Young people (aged between 15 and 24) have a different pattern of involvement from the rest of the population. They are less likely to have given money – only 73 per cent are donors compared with 91 per cent of older people – but they make up for this by increased involvement in special events.

Forty-five per cent of 15- to 24-year-olds have raised money this way, compared with a third of 25- to 44-year-olds, and a quarter of the other over 45s. A fifth of under-25s and of 35- to 44-year-olds work for a charity, well ahead of other age groups.

The most prosperous sector of the population, the professional and managerial workers, are also the most likely to give to charity. Ninety-one per cent of ABs made a donation during the past year, compared with 83 per cent of C1C2s and three-quarters of DEs. The ABs also have the highest level of active participation; 44 per cent have raised money in special events and a quarter are organisers.

Upmarket households provide most charity members as well. Thirty-seven per cent of ABs belong to a charity, compared with 23 per cent of C1s and 12 per cent of C2DEs. The the ABC1s provide two-thirds of total membership, although they make up 45 per cent of the adult population.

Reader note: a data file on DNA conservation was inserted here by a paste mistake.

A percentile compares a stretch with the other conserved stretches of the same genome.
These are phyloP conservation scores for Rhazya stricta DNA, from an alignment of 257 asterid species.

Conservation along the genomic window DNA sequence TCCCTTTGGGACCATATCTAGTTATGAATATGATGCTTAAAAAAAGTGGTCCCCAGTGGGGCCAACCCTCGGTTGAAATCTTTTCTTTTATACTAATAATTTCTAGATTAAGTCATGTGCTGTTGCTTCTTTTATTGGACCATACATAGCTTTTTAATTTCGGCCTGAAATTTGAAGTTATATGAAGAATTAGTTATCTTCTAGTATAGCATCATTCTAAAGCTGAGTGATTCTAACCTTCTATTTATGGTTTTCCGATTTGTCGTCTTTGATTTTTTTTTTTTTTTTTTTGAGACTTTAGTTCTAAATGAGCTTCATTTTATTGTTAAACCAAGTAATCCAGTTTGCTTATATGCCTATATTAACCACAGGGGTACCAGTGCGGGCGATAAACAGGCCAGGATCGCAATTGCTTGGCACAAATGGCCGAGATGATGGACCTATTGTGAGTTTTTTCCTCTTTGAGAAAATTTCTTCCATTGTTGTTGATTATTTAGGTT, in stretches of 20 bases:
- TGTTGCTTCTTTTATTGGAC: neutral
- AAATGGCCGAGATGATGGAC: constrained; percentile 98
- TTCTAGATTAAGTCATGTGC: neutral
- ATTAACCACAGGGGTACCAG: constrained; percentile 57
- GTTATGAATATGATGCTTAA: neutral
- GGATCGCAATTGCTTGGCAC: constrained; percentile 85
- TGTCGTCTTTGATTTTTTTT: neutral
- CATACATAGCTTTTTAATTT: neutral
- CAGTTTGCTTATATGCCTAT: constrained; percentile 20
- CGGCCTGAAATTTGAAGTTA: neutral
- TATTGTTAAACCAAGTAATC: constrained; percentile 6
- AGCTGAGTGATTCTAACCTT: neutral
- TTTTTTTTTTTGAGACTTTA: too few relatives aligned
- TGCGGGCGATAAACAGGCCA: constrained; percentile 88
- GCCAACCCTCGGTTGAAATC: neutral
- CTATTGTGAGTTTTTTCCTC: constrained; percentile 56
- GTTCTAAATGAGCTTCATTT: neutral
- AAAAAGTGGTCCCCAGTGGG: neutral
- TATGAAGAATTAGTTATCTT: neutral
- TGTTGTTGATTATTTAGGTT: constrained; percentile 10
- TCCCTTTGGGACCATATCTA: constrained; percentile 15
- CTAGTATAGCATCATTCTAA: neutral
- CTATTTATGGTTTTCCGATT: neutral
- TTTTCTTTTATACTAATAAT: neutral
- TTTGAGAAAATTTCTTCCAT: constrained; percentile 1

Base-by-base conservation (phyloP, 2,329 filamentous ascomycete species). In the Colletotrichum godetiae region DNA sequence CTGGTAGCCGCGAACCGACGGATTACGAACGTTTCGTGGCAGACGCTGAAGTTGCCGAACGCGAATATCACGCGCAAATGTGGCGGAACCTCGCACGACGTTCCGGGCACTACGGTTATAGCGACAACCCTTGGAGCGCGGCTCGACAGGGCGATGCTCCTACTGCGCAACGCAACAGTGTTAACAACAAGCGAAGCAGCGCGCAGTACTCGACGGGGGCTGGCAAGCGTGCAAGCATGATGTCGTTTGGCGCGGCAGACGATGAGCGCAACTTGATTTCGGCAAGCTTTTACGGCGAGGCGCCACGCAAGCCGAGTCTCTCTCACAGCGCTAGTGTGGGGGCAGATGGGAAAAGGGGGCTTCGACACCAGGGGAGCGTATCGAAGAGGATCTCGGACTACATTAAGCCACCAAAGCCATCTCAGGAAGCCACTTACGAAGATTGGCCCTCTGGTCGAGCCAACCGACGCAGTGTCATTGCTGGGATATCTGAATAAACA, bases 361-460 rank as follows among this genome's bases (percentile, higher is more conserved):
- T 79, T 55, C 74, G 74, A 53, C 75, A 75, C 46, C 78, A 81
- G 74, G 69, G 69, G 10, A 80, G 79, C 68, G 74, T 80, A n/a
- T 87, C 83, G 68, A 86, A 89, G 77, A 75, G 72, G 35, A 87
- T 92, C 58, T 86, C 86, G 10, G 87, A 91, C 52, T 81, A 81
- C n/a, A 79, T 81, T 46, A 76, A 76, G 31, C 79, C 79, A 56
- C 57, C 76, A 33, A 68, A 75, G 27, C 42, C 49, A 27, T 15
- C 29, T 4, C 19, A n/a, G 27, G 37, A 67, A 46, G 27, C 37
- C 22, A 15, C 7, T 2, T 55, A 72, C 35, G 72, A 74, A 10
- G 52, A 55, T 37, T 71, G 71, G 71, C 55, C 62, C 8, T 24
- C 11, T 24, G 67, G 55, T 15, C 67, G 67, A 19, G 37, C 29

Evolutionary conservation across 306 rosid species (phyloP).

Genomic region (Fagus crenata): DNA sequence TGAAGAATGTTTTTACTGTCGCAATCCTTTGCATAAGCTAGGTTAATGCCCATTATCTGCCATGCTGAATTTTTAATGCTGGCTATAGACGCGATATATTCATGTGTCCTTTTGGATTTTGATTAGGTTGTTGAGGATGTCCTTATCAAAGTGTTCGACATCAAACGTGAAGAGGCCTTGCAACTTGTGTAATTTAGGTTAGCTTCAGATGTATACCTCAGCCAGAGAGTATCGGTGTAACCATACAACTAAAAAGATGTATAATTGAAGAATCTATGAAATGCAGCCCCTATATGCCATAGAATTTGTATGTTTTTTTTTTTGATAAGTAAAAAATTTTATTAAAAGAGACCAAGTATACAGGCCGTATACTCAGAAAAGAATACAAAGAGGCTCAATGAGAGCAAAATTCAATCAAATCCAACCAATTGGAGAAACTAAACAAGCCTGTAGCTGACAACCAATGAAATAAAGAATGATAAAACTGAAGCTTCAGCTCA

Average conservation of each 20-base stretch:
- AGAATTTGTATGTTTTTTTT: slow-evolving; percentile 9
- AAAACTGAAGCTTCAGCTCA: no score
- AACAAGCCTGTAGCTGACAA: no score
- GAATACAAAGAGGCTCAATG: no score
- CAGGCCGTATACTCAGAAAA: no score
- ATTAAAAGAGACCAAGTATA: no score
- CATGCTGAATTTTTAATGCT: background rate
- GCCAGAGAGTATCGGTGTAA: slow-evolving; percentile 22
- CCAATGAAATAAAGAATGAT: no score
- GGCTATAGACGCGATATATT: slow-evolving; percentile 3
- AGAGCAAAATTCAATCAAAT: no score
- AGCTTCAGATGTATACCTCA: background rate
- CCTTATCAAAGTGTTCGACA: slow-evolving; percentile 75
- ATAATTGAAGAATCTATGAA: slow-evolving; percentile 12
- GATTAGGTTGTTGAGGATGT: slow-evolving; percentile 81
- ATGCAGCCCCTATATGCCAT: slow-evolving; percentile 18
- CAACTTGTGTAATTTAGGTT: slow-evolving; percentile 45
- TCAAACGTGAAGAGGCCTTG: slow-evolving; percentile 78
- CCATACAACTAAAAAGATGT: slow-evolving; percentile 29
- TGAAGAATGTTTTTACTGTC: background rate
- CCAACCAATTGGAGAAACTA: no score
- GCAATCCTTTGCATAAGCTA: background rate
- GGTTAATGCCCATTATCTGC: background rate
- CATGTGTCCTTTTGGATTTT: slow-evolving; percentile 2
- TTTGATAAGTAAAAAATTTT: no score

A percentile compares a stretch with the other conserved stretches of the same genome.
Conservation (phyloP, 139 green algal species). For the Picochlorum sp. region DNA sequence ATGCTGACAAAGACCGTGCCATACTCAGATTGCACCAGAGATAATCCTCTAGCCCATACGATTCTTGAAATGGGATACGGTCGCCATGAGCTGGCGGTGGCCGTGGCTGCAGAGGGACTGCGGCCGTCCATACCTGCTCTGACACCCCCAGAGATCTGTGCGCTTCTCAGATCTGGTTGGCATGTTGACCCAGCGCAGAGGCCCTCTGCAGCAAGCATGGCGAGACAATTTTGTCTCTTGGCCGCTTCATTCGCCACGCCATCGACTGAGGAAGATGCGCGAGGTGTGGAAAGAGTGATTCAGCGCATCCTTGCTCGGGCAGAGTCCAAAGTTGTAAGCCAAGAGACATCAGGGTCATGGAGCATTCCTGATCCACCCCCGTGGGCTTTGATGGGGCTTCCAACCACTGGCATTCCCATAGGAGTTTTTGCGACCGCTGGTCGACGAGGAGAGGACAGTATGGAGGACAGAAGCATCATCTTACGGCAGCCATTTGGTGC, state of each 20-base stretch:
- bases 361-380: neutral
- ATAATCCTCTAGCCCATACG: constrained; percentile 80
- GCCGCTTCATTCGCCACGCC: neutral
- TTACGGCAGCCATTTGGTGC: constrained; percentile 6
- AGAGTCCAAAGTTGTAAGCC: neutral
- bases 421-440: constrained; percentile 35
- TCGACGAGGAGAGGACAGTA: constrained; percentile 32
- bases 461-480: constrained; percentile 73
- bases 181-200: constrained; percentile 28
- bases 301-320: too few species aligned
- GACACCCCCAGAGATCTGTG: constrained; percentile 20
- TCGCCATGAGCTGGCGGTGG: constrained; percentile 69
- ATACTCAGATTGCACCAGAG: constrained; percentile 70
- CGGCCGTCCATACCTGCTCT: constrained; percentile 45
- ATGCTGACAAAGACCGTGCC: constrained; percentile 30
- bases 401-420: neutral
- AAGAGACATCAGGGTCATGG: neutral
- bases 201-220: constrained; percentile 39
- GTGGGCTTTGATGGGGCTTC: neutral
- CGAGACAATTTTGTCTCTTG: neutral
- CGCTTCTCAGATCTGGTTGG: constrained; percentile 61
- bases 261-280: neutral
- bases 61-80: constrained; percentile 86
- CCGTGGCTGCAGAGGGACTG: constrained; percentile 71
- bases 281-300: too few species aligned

The use of personalities to promote charities is a popular ploy. Three-quarters of donors reported increased likelihood of giving to charity headed by a public figure. The most effective personality is “an expert in the cause of the charity”.

Fifty-six per cent of donors were influenced by this sort of figurehead, more than twice as many as another sort. Sports personalities and religious institutions both attracted a quarter of donors. Film and TV stars drew a fifth of donors – but only 16 per cent were more likely to give to a charity promoted or headed by a member of the royal family.

The specially organised event is the most effective way of attracting donations. Four out of ten charitable participants said they found such events “very effective”, and another 46 per cent “quite effective”, a total of 83 per cent in favour. Television programmes and appeals were almost as popular, with eight out of ten potential supporters in favour.